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      I’m delighted to learn that nano releases have codenames like “Among the fields of barley”, “Tax the rich, pay the teachers”, and “And don’t you eat that yellow snow”.

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        Very refreshing to hear that they’re keeping the fun in computing

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        “Among the fields of barley”, “Tax the rich, pay the teachers”, and “And don’t you eat that yellow snow”.

        Words to live by. Except the barley thing. I suppose that’s just words.

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          “Among the fields of barley”

          It’s a Sting song reference I think: https://en.wikipedia.org/wiki/Fields_of_Gold

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      Markdown syntax support is a very nice addition. While most people don’t use Nano as their day-to-day text editor, it makes a very nice tool for quickly editing configuration files or writing Git commits. Although I think that Vim is always worth learning (at least to a decent level of familiarity to figure out whether modal editing suits how you think), Nano is probably a better choice for a default $EDITOR on premade Linux images and other similar situations.

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        Vim is always worth learning for technology enthusiasts, that much I’m in total agreement with.

        However, i I want to provision an account for my wife to use on my Linux box, I would get about 15 seconds into “Let me explain the concept of modal editing” before she would time out and wander off to pet our dog :)

        This is in no way an indictment of her intelligence. She is orders of magnitude smarter than I am in just about every way, but she has a very short attention span for technology.

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        I’ve started using micro as a nano replacement. It’s pretty good for writing prose.

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          It’s pretty good for writing prose.

          Interesting. Why do you say this? Especially in comparison to any other terminal based text editor like nano or vim.

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            ….haven’t you ever heard of Microprose?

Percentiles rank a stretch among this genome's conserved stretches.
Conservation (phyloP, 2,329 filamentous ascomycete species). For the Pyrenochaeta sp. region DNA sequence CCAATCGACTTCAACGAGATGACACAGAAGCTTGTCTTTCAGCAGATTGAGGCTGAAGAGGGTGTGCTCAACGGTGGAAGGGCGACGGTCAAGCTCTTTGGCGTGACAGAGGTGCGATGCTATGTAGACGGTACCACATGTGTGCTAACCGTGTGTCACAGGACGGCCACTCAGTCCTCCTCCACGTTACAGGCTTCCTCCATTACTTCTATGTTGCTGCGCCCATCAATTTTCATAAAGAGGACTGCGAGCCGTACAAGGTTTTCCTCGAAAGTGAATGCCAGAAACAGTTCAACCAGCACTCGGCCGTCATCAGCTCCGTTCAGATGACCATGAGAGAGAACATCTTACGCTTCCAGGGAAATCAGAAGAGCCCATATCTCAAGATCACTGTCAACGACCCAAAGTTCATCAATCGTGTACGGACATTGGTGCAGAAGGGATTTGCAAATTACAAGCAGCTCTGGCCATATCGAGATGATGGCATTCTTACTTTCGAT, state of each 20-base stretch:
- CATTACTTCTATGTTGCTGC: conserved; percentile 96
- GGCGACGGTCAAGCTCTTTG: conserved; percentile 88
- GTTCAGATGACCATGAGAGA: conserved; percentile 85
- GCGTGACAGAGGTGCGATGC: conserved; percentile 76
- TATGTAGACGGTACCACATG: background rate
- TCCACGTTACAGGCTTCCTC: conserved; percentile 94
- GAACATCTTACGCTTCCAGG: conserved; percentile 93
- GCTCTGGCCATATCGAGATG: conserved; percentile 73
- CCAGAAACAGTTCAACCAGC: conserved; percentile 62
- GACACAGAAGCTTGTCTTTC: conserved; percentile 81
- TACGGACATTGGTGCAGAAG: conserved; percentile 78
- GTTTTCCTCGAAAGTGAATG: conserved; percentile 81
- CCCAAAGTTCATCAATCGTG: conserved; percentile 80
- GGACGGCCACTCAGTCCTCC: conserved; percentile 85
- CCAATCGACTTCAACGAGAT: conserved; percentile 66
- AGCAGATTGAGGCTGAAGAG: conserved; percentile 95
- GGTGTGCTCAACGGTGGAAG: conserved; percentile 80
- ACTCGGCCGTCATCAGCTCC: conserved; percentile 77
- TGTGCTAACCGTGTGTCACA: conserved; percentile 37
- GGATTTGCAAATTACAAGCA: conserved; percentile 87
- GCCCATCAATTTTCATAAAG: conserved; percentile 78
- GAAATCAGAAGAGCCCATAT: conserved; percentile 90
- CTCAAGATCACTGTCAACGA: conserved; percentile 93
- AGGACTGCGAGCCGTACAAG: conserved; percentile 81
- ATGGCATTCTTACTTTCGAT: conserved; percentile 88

(I don’t know if that’s the joke they were going for or not…)

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            Mouse support, word wrap and default CUA key bindings, mostly. Makes it act like most “normal” GUI text areas. Give it a try!

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      Some minor thoughts on Nano:

      It seems many don’t know that it is a clone of Pico, the editor used in the Pine email client.

      Interestingly, for a long time, Nano’s documentation seemed to kinda assume familiarity with Pico and it spent a lot of time explaining differences between the two.

      Pine and Pico live on in the Alpine mail client.

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        Heck I remember Pine being the successor of the Elm mail client (Pine Is Not Elm).

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        To me that connection is obvious. But as you say, there are probably lots of Nano users that doesn’t know about it. People going to college now are even younger than Nano itself. When my father went to med school in the 90’s he showed me how to send email with pine on the university’s Unix systems. These days universities have other preferred applications for e-mail (^_^)

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      I love nano and have always found it more intuitive than vim.

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      Being it a lot simpler than vim, most people (including myself) use vim.

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        I like how the commands are listed at the bottom. I always use it on servers.

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        I disagree with the notion that most people use vim. Even among sysadmins I know, few of them prefer vim.

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          Being a programmer that works with sysadmins on a daily basis, I can confirm that almost none of them use vim.

          EDIT: Not that, that’s a problem. I could care less. Just an interesting tidbit.

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          In your experience what editor is the most used?

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          Don’t take it the wrong way, but perhaps you need to widen your connections. The vast majority of sysadmins/devops folks I know are vim enthusiasts.

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          Huh, that’s very different from my experience. I definitely wouldn’t say that the sysadmins that I’ve worked with are vim enthusiasts, but they all use vi since they can trust that it’ll be installed on a system. Many have had familiarity with ed as well.

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            I would say a bit under half know how to use vi/vim. Most probably know the very basics (insert mode, :wq), but in general I don’t know many people who use vim as their editor of choice. There’s a couple emacs guys, but the most common editor I see used on Linux servers is Nano. Most of my current and former coworkers are <30, which might have something to do with it.